Originally hailing from Mexico City, Edward K. Hudson is not your typical “Latin Artist.” “I have been told that it is best to paint what one knows,” said Hudson, “and what I know and love most of all is our past.”

Robbed of the opportunity to know his New York-born father due to his premature passing from a heart ailment, Hudson came to the United States as an infant with his Mexico-born mother. Growing up in a Spanish-speaking home, he turned to expressing himself through artwork at an early age. “I had difficulty with the English language until I was in the second grade,” he said. “I became an American citizen at the age of 7, and I remember an incident where a neighbor boy punched me because I had difficulty pronouncing a word in English. As if to make a point, Edward soon mastered the English language and remained in advanced and honors English classes throughout the rest of his schooling and into college.

“As far back as I can remember, I drew images of the past,” said Hudson. “I would gather library books and sketch 19th century bicycles and buggies, or images of knights and warriors of even older eras.” Hudson prides himself in the accuracy of his period pieces. “I gather data, I research my topic and the scene I intend to create, and I collect items for each painting. Every piece contains the date of the scene within its title. I paint the American Dream – bygone eras that made this country what it is today. I don’t stop there, either: I restore and use the items I collect. I light my home with late 19th century round wick kerosene lamps; I have restored a dozen “hand-crank” phonograph and cylinder players; I collect albumen stereo images and view them with an 1880’s stereoscope viewer; I even drive a 1949 Ford Custom four door “shoebox” sedan.”

Schooled in art mainly during his five year full-time study under what he calls “fantastic instructors” at Ventura College – where Bernard Dietz was a powerful and influential force for him - Edward went on to pursue independent study under two of his most inspiring instructors, Carlisle Cooper and Richard Phelps. After earning associates degrees in art and photography, he had to put further formal education on hold in order to work and bring in much needed income to his family. Working first as a commercial artist for publications and military technical manuals, he later owned and operated a photography studio and then transitioned to computer art. Self-taught on computers and 3D animation software, he proceeded to pursue a 15 year career in the computer game industry, starting as artist/animator and working his way up to Lead Artist and then Art Director and Producer positions while working on over 35 commercial titles. While employed in the game industry, he was able to take advantage of additional art instruction by several Disney artists who were hired to help hone the skills of the animation team.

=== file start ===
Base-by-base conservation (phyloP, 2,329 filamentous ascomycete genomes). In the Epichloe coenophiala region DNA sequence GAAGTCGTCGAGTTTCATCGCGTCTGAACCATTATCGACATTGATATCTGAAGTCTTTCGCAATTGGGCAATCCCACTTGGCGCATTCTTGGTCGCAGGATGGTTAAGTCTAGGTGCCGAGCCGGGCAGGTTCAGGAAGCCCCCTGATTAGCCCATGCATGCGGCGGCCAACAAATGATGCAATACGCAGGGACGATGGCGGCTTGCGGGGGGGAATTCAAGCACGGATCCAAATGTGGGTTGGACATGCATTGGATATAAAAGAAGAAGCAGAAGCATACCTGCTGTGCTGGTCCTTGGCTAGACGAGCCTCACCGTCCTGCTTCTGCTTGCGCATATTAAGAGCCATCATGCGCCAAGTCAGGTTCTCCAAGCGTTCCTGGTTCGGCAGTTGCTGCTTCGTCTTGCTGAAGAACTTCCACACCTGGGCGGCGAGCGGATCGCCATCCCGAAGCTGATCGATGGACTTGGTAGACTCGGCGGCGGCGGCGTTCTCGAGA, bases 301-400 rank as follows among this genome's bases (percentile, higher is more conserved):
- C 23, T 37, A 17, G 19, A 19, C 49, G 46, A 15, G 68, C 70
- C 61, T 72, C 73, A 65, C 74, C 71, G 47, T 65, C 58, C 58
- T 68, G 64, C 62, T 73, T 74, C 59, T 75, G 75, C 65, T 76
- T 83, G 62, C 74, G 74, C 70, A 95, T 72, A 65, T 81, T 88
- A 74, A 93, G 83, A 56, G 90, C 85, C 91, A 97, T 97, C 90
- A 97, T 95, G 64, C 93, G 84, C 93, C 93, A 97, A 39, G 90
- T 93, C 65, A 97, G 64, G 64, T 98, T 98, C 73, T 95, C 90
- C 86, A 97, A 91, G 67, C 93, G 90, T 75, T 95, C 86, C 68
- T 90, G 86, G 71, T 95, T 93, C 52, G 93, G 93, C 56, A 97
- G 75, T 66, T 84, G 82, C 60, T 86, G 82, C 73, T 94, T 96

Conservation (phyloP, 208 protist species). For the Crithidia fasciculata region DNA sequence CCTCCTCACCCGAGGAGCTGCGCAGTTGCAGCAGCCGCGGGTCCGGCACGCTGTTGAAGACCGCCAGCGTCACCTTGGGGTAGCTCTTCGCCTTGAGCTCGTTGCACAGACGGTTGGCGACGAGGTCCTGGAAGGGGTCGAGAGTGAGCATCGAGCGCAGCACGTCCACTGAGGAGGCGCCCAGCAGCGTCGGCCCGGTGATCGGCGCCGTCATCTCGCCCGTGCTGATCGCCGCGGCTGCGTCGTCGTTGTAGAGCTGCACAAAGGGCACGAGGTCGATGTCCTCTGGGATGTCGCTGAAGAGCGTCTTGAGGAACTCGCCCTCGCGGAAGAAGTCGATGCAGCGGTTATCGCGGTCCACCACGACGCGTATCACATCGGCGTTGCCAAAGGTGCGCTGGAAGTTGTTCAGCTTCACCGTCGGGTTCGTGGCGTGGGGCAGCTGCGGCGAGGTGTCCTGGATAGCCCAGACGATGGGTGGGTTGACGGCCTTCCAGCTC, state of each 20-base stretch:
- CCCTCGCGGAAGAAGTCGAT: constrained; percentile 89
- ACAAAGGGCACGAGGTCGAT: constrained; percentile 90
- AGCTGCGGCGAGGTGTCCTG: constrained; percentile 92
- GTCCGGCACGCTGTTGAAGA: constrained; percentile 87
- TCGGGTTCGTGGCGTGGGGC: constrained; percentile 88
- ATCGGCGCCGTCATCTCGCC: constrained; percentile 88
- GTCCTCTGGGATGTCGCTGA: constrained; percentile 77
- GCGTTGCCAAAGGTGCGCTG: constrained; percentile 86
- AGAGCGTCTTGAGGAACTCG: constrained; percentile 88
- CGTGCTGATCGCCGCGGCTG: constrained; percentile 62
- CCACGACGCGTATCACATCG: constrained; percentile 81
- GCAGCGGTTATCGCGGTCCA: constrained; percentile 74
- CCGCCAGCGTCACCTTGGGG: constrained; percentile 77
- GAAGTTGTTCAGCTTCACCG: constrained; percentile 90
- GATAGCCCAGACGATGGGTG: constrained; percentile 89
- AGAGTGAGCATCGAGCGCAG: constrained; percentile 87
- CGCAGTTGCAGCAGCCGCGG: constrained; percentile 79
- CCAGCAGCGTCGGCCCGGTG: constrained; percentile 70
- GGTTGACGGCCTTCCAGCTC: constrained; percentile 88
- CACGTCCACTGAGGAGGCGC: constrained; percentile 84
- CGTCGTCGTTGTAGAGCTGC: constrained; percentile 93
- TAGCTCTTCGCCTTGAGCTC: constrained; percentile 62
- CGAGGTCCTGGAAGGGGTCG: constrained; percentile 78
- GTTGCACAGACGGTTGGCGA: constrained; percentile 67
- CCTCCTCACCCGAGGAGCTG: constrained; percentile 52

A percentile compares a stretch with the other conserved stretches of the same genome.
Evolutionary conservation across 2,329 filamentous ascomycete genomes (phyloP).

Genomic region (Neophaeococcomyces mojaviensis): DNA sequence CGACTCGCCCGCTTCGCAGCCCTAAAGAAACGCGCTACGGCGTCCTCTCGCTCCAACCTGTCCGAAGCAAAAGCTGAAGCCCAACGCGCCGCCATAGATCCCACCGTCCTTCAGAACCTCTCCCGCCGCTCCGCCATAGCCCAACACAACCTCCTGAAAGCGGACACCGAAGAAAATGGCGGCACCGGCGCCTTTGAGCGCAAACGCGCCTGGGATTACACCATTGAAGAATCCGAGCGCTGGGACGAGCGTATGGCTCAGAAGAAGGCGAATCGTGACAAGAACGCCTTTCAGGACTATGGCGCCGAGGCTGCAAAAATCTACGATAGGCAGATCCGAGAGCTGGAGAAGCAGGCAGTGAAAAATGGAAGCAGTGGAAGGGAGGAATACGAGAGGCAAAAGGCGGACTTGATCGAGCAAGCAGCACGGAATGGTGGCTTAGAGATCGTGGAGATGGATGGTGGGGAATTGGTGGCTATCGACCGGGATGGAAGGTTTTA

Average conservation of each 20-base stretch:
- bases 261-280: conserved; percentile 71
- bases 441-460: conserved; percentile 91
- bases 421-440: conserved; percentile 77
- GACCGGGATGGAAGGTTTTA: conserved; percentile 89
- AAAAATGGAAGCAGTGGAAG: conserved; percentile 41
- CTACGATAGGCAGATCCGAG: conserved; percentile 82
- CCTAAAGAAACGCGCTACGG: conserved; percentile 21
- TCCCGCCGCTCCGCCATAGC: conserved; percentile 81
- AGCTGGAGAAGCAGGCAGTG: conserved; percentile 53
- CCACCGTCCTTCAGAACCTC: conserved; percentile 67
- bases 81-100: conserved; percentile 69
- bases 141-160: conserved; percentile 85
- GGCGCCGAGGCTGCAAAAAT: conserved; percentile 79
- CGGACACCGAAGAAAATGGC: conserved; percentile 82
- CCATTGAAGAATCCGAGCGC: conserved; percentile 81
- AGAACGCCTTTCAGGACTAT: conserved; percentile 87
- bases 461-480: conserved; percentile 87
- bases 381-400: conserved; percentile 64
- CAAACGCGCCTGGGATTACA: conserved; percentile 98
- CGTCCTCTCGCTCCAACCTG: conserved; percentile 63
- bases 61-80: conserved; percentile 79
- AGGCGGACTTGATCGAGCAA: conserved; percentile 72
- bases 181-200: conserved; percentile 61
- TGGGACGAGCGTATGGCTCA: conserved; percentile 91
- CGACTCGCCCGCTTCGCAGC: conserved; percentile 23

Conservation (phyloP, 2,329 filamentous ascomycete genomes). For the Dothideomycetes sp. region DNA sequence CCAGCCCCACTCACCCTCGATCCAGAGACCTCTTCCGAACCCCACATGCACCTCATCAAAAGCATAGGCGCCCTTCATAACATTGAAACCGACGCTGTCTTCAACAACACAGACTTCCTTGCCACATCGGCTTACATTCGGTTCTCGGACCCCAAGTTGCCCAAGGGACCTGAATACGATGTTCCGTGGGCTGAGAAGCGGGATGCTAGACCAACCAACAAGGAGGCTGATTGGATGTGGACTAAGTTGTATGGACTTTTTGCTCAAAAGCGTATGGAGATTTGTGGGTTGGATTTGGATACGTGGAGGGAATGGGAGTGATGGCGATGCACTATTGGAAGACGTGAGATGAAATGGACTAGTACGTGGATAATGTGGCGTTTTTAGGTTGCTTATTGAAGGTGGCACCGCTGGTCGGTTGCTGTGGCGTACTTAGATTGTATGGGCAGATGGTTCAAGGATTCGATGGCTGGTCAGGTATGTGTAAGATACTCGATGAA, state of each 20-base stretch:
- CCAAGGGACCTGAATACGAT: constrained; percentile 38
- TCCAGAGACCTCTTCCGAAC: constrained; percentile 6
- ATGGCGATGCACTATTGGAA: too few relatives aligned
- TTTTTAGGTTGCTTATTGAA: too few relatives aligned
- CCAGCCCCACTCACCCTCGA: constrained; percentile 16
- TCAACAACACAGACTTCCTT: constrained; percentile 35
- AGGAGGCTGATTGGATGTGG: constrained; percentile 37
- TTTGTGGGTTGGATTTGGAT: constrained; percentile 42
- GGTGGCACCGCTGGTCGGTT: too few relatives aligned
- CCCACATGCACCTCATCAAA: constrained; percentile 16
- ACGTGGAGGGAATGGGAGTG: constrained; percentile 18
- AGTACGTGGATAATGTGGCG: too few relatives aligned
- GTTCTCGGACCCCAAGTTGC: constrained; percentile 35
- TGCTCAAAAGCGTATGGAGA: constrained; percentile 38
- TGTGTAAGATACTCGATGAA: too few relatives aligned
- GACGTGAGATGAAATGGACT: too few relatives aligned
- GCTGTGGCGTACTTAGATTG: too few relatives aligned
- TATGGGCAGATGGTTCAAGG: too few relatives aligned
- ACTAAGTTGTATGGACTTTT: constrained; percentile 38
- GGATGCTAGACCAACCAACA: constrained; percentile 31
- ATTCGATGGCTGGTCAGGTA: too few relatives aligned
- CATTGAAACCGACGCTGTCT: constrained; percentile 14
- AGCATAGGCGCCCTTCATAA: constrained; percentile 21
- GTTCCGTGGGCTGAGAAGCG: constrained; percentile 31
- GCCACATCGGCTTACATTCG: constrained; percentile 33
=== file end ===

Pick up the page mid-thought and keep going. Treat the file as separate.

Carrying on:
In 2000, he picked up his education where he left off, earning a bachelor’s degree and two masters degrees which he completed Suma Cum Laude, and jumping headfirst into his PhD. “There was never any doubt that I would return to school,” he said. “My grandfather was a medical doctor who was kidnapped by Pancho Villa to treat his men in a mountain hide-away. Eventually, my grandfather was shot in the back, but he “played dead,” wandered through the desert for 3 days before stumbling back into town, and once he recovered, went on to earn a masters and second PhD in Accounting. He has been a tremendous inspiration and driving force in my life, and I knew I had to push myself to the same levels that he did.”

In 2005, Hudson left his professional career as Art Director in order to pursue his painting fulltime. In addition to completing his education and pursuing oil painting, Hudson has recently opened Art First! Center for the Arts, the first art school in Ventura, California, as well as Allegory, the fine arts gallery attached to the school.

As for his art, Hudson added, “I don’t see why all Latin artists must be stereotyped and grouped in a particular category. One of my greatest artistic influences has been another great Latin painter, the Spanish artist Joaquin Sorolla. I want to push the envelope – as I did with my schooling – and stretch the “modern definition” of “Latin artist.” As for his unique style and subject matter, he said, “Many artists talk about light or shadow as the greatest force in their work. Others try hard to be “new” or “different” or shocking or abstract. I have heard the terms “representational” and “illustrative” used almost as though they are dirty words. I say that some of the most fabulous and influential artwork in history has, in fact, been representational and illustrative. I want to use these ideas to touch the very soul of my subjects and by doing so, in turn, to touch the very soul of the viewer. We all “know” who these people are in my paintings – they are your father and my father, your relative, your ancestor – and mine. I want to capture a tiny moment, a flash, an instant in time which was, which is gone – and through the wonder of artwork and imagination, is again.”